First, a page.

JIS News

Over 30 dignitaries, officials and delegates from 14 regional countries are currently in Jamaica participating in the inaugural Forum of Ministers with responsibility for Social and Sustainable Development in the Caribbean, at the Jamaica Pegasus Hotel, New Kingston, between January 24 and 26.
The forum, being held under the theme: ‘Social Development Strategies for the Caribbean Youth in the context of the economic crisis’, provides Caribbean states with an opportunity to focus on policy responses to the financial and economic crisis, as it impacts the region. Particular focus will be placed on the region’s youth, deemed among the stakeholders worst affected.
Speaking at Sunday’s (January 24) opening ceremony, Youth, Sports and Culture Minister, Hon. Olivia Grange, said the forum would provide Caribbean Community (CARICOM) members with another option to “identify concrete ways of addressing the developmental challenges we face.” She further emphasised that it also provides an opportunity for sharing best practices, and for interventions leading to greater levels of co-operation within the region.
“The importance of evidence-based policymaking planning, programme formulation and implementation is even more relevant to this region, as we face uncharted waters in the explosion of our youth population. The theme for this conference. calls on us to revisit how we plan and how we implement our policies and programmes to ensure that our greatest asset, our greatest human resource, is protected and nurtured,” she contended.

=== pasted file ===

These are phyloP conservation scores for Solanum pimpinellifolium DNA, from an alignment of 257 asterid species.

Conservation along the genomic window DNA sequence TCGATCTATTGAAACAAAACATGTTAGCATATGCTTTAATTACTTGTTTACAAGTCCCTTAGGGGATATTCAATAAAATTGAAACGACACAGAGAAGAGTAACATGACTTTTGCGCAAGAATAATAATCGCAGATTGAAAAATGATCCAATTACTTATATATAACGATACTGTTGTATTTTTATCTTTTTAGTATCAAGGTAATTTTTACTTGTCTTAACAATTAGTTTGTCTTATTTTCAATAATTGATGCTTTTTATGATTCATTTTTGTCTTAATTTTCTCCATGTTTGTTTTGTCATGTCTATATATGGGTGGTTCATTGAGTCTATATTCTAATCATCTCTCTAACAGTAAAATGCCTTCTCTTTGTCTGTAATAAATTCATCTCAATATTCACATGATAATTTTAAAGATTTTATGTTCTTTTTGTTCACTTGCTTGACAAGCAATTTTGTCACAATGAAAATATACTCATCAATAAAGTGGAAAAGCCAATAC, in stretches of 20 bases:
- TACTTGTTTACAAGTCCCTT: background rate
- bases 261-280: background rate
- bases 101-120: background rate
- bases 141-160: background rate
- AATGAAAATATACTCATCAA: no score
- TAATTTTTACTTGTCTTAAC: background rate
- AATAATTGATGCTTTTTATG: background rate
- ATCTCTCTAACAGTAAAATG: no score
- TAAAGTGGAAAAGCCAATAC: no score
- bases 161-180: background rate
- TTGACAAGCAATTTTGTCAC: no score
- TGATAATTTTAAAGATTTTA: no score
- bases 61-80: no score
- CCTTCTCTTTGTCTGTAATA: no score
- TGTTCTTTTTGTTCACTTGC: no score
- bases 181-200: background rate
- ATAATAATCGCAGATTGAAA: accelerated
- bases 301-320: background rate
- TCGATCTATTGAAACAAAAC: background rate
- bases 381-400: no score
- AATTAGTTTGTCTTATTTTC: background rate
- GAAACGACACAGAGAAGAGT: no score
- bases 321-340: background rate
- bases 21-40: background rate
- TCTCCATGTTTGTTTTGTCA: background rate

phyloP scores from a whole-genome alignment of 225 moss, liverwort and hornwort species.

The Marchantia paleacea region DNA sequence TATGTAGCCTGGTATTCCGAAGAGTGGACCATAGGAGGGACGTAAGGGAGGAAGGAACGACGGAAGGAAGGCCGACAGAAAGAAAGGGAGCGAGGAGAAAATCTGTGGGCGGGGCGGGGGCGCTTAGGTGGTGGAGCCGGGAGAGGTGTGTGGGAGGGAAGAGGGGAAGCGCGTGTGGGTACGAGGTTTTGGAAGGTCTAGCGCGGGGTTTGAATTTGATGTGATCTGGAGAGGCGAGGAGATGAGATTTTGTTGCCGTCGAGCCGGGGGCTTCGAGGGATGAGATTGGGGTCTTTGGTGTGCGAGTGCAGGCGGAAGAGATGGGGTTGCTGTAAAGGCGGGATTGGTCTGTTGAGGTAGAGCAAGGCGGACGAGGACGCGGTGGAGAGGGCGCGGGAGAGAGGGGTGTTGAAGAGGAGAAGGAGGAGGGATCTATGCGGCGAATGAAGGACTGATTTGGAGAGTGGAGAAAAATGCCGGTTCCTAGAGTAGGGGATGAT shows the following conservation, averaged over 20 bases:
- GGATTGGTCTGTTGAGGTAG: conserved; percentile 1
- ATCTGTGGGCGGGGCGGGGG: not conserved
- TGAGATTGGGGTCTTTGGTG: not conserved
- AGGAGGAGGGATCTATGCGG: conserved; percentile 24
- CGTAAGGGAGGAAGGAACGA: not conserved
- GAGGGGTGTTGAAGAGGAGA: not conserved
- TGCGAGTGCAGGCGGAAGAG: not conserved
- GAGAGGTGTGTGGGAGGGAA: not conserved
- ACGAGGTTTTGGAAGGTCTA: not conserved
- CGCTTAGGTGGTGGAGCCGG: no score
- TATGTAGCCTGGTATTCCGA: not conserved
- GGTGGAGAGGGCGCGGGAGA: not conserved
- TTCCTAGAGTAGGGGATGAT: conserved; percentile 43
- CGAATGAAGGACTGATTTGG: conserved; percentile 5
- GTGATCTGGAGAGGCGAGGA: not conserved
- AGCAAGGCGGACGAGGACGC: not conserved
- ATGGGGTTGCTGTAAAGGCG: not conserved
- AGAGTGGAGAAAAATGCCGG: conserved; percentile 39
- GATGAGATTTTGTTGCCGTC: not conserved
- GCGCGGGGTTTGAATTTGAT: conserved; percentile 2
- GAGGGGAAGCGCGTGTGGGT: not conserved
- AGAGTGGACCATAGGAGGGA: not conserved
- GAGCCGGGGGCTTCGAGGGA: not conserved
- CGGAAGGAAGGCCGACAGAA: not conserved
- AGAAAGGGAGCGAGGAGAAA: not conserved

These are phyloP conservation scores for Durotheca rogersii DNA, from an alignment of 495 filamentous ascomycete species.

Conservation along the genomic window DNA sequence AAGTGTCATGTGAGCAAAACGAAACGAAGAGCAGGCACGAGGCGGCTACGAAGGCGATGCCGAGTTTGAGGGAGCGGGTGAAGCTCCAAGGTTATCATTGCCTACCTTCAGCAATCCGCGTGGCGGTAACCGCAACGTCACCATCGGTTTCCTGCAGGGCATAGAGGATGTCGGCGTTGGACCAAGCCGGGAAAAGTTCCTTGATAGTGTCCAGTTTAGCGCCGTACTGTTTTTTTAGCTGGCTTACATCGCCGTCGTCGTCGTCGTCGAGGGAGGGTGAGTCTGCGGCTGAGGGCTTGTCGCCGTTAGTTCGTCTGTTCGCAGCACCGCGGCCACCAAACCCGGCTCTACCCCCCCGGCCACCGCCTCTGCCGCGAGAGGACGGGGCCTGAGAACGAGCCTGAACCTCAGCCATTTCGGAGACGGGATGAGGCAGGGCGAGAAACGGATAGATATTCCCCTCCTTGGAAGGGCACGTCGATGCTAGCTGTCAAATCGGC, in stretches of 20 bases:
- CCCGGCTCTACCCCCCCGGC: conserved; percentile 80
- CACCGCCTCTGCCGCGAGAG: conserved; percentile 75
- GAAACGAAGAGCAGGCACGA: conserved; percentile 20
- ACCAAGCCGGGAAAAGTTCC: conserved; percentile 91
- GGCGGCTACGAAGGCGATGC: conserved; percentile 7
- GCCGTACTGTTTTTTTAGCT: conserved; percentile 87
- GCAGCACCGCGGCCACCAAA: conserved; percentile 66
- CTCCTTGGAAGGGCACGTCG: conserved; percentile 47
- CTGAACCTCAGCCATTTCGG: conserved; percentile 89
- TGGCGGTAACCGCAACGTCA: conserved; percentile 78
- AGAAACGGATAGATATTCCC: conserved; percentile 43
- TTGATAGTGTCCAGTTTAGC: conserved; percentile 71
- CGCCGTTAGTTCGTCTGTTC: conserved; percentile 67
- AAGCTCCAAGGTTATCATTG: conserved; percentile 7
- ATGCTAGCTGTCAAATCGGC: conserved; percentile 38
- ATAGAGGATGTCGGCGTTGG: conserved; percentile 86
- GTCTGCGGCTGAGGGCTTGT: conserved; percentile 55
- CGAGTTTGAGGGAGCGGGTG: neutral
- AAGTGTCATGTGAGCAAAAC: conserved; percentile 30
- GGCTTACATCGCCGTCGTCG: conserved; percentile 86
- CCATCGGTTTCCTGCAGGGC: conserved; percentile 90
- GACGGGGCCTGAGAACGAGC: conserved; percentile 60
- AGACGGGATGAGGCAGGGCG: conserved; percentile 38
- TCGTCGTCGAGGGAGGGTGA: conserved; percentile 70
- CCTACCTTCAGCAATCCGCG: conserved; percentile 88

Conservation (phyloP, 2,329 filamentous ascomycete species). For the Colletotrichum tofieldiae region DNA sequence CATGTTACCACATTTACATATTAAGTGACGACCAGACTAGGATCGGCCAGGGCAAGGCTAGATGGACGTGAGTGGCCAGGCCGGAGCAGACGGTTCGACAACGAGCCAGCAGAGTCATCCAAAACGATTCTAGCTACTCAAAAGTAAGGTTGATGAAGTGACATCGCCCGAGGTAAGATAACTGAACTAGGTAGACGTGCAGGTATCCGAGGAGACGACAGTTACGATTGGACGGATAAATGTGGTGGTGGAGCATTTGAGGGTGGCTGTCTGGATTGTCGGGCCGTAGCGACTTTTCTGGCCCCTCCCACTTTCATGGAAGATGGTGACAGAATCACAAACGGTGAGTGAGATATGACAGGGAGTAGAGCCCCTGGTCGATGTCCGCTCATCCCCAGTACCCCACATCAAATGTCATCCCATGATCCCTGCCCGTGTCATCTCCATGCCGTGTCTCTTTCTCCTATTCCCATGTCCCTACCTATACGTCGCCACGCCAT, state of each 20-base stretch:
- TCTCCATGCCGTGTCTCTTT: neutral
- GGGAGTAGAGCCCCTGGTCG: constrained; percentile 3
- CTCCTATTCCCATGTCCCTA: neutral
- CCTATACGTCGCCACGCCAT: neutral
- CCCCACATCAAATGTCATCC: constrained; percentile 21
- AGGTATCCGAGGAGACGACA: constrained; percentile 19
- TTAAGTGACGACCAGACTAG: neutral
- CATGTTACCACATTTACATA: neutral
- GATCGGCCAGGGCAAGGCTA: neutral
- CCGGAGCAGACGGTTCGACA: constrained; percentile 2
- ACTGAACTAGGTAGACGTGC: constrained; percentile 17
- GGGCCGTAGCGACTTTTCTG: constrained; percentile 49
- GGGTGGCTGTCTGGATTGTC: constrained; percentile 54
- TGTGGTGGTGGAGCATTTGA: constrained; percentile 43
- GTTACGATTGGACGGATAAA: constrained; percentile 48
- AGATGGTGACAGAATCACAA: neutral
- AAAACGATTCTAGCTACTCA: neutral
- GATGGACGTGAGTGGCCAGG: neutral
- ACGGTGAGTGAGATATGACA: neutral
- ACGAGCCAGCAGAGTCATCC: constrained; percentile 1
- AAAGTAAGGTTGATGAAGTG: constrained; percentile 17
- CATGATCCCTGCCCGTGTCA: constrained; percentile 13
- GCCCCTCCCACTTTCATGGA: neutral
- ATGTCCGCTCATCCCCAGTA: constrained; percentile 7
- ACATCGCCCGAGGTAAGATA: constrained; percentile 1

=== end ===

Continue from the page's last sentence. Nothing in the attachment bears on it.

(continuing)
Ms. Grange said that CARICOM has been integral in facilitating dialogue among member states around the issue of youth development and youth mainstreaming.
“Important pieces of research have been commissioned by CARICOM, the results of which, so far, are alarming. This is now being analysed, and will be disseminated throughout the region. There are also other initiatives that are being spearheaded by CARICOM,” she noted.
“Jamaica is now well advanced with the planning for the revision of its national youth policy. The first such policy was developed in 1994 and, since then, the policy has been revised every four years,” the Minister informed.
Ms. Grange alluded to several research initiatives undertaken during 2008/09, which, she said, are expected to inform the policy development process. One such, the CARICOM Youth Governance and Youth Dreams Survey, she explained, “has provided opportunities for young people throughout the region to air their vision, concerns, and their proposed solutions.”
“These pieces of research have been very valuable to Jamaica, and as we pursue other studies to fill the information gap, we look forward, not only for the revision of a policy document, but already, there are programmes being implemented and modified, based on the findings of the research work already completed. Much of this work is being supported by the United Nations Educational, Scientific and Cultural Organisation (UNESCO), along with other UN agencies, such as the United Nations Children’s Fund (UNICEF), as well as other international and state agencies,” she said.
Additionally, the Minister said other CARICOM states are implementing programmes that are significantly and positively impacting their young people and national development.
“This forum is a tangible expression of the commitment to social development and, in particular, putting youth development where it belongs, at the centre of our regional and national development programme,” Ms. Grange asserted.
The countries participating in the forum include: Jamaica, Anguilla, Antigua and Barbuda, Belize, Bermuda, British Virgin Islands, Dominica, Grenada, Guyana, Montserrat, St. Lucia, St. Vincent and the Grenadines, Trinidad and Tobago, and the Turks and Caicos Islands. It is being hosted by the Jamaican Government, in collaboration with UNESCO.

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